Whate’er my God ordains is right:
His loving thought attends me;
No poison can be in the cup
That my Physician sends me.
Thus sings an old Lutheran hymn. Surely Episcopalians must agree, yet given the popularity of intinction across the country, one wonders. Increasingly, intinction is being adopted as a way to avoid drinking from the common cup. This practice is fueled, of course, by the fear of infectious disease. Twenty years ago we became aware of AIDS. Now there is SARS. Other diseases abound. And so we find more and more Episcopalians intincting. But all of this is happening contrary to sound scientific evidence. We have surrendered to paranoia and fear. What is the truth?
Under normal circumstances, partaking of the common cup poses less a danger to one’s personal health than most other forms of human intercourse.
The common cup has been studied for over a century and has never been identified as responsible for the communication of disease. In 1943 W. Burroughs and E. Hemmens reported: “Experiments on the transmission of organisms transferred from one person to another by common use of the chalice showed that 0.001% of the organisms transferred even under the most favorable conditions and when conditions approximated those of actual use, no transmission could be detected.” In 1967 Betty Hobbs and team concluded that the risk of transmission of disease via the cup was probably much smaller than “other methods in any gathering of people.” In 1973 Dr. Edward Dancewicz of the Centers for Disease Control confirmed that the risk of contracting disease through the chalice is minute. The number of bacteria on a person’s lips is small, and the chance that there are pathogens among them is not great. Moreover, “even if pathogens are present, the risk of ingesting them is small.” In 1985 Dr. David Ho verified that the AIDS virus is not spread through common eating or drinking utensils. In 1988, after an extensive study, Dr. O. N. Gill concluded: “Currently available data do not provide any support for suggesting that the practice of sharing a common communion cup should be abandoned because it might spread infection.” In 1997, after studying 681 individuals over a ten week period of time, microbiologist Anne LaGrange Loving reported that she observed no differences in illness rates between those who communed from the chalice on a daily basis and those who never attended church.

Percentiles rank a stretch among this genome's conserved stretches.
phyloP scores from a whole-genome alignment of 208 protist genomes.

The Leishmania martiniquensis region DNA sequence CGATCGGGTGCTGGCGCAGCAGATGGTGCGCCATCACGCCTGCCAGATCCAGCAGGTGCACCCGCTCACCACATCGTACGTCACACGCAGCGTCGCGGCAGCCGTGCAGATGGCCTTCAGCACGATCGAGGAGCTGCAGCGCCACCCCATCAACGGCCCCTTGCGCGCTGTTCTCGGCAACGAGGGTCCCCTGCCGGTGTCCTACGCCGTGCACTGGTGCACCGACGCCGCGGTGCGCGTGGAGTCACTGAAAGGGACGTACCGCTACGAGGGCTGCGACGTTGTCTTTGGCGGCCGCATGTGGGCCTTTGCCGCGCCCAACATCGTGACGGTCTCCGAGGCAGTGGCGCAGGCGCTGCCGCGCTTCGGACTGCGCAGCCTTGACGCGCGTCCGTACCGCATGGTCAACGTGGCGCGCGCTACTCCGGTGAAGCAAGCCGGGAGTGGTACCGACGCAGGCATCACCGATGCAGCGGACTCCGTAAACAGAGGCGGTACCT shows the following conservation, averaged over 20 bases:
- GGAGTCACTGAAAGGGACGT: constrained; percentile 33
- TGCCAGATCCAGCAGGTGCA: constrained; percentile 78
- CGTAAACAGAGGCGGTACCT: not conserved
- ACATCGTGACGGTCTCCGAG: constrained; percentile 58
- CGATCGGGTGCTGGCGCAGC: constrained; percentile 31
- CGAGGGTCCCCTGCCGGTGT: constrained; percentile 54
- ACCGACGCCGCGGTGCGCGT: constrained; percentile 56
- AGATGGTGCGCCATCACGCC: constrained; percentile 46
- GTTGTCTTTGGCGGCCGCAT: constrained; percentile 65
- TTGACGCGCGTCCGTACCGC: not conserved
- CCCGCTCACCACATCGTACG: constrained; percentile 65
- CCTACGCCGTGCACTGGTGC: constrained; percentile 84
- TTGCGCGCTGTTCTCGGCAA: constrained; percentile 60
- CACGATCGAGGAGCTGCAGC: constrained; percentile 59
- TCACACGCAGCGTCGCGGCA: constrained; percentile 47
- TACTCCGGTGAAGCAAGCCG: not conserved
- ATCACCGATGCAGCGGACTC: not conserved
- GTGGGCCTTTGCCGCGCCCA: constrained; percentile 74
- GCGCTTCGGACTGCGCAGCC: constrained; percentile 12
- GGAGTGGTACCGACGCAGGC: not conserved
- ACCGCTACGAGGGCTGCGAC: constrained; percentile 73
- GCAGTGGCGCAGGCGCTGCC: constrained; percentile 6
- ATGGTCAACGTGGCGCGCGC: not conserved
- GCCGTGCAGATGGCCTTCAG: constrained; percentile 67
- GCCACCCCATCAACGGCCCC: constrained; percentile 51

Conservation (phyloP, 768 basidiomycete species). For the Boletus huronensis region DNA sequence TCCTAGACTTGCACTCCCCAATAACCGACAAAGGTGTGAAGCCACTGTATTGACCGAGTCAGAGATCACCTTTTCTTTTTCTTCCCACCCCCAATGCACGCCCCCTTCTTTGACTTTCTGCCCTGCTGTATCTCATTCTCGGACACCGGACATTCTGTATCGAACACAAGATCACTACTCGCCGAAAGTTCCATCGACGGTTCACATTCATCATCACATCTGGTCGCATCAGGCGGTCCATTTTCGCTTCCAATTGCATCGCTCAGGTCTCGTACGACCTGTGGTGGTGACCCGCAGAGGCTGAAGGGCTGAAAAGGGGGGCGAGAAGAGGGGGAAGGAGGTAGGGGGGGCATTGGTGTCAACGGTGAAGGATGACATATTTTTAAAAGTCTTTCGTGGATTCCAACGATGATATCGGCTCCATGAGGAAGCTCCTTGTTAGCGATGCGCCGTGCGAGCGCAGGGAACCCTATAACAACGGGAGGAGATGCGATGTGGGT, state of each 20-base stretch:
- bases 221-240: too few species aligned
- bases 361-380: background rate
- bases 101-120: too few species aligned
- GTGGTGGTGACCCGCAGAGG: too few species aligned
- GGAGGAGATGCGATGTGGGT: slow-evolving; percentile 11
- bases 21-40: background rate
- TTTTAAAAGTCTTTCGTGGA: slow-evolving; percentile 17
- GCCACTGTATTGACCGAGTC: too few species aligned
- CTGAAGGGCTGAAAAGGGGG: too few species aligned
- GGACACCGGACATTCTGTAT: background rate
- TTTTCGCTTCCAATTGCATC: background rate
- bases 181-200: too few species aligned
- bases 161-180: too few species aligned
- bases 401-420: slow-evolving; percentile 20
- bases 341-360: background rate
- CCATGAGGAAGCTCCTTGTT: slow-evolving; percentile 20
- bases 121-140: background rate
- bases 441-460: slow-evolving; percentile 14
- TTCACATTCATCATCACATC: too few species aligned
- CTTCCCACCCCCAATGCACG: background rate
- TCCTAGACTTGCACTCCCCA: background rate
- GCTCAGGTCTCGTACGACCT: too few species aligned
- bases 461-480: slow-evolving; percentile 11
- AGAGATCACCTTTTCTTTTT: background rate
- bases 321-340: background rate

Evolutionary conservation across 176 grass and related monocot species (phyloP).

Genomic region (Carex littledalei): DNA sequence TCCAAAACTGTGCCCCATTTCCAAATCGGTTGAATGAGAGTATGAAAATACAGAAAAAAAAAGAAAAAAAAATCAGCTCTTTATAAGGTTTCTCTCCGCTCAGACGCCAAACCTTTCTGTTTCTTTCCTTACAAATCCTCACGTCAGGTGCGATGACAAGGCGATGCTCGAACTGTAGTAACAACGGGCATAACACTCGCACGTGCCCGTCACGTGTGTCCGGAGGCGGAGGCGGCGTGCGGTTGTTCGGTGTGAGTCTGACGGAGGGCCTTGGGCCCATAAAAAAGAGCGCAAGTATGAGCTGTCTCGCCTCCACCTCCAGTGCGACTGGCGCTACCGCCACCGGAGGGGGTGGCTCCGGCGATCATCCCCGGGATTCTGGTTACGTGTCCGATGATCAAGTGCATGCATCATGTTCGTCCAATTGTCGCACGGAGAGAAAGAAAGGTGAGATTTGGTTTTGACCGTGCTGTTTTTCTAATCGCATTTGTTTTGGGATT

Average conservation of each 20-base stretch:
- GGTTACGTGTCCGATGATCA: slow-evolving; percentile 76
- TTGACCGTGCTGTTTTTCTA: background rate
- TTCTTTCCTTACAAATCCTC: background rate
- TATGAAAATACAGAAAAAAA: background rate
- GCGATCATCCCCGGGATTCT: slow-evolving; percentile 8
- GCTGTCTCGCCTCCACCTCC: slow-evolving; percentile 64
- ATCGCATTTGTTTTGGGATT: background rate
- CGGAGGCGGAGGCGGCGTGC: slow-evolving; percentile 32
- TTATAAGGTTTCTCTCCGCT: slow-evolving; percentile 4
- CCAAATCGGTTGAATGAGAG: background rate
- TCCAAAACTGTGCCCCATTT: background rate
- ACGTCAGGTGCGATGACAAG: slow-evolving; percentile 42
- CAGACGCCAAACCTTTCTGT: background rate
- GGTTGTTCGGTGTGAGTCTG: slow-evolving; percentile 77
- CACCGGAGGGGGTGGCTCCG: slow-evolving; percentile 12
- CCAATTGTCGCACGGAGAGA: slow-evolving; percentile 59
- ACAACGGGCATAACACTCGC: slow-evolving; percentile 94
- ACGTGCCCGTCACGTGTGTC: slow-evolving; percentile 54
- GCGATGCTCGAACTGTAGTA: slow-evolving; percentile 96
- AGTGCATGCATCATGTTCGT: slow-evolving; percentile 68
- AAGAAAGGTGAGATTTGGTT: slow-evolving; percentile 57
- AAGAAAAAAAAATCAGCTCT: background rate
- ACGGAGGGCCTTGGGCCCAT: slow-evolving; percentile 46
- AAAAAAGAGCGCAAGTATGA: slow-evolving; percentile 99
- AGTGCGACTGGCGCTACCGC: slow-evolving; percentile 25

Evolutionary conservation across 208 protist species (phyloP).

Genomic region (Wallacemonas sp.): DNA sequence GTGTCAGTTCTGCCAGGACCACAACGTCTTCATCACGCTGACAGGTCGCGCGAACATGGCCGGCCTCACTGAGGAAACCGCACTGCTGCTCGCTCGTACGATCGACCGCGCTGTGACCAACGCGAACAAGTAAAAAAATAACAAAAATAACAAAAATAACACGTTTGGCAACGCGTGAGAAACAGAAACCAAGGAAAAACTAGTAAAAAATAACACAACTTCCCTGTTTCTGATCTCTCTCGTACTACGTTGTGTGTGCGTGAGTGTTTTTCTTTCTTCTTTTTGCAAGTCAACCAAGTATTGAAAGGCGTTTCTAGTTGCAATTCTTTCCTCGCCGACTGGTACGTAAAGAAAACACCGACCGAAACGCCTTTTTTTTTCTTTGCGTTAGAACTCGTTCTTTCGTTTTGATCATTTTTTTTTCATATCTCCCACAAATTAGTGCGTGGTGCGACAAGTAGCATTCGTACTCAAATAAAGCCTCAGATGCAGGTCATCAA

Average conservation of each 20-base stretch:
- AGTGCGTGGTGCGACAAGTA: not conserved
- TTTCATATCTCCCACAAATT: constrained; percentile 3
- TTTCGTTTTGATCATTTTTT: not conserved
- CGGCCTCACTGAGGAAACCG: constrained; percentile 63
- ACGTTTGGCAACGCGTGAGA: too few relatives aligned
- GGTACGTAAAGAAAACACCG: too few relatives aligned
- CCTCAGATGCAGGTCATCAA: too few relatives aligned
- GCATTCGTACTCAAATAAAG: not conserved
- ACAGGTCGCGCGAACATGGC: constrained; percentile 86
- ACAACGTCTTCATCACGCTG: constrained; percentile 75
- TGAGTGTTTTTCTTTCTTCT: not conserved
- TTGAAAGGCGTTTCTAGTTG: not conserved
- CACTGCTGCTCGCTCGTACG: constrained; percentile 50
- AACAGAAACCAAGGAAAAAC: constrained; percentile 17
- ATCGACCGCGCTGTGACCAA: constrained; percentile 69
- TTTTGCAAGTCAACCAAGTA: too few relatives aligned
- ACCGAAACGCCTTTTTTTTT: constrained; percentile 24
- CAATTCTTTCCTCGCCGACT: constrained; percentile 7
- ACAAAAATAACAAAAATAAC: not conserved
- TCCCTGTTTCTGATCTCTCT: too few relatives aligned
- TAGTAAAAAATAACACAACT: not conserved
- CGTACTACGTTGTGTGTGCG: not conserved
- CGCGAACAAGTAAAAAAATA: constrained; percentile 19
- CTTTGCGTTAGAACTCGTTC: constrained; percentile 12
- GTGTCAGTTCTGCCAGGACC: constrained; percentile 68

And so, in 1998 the Centers for Disease Control issued a letter stating that while there exists a theoretical risk for the transmission of infectious diseases by the use of a common communion cup, “the risk is so small that it is undetectable.” Moreover, this risk, the CDC says, is even further diminished if the community practices certain safeguards, such as wiping the chalice after each communicant. Experimental evidence shows that wiping the chalice with the purificator reduces the bacterial count by 90%.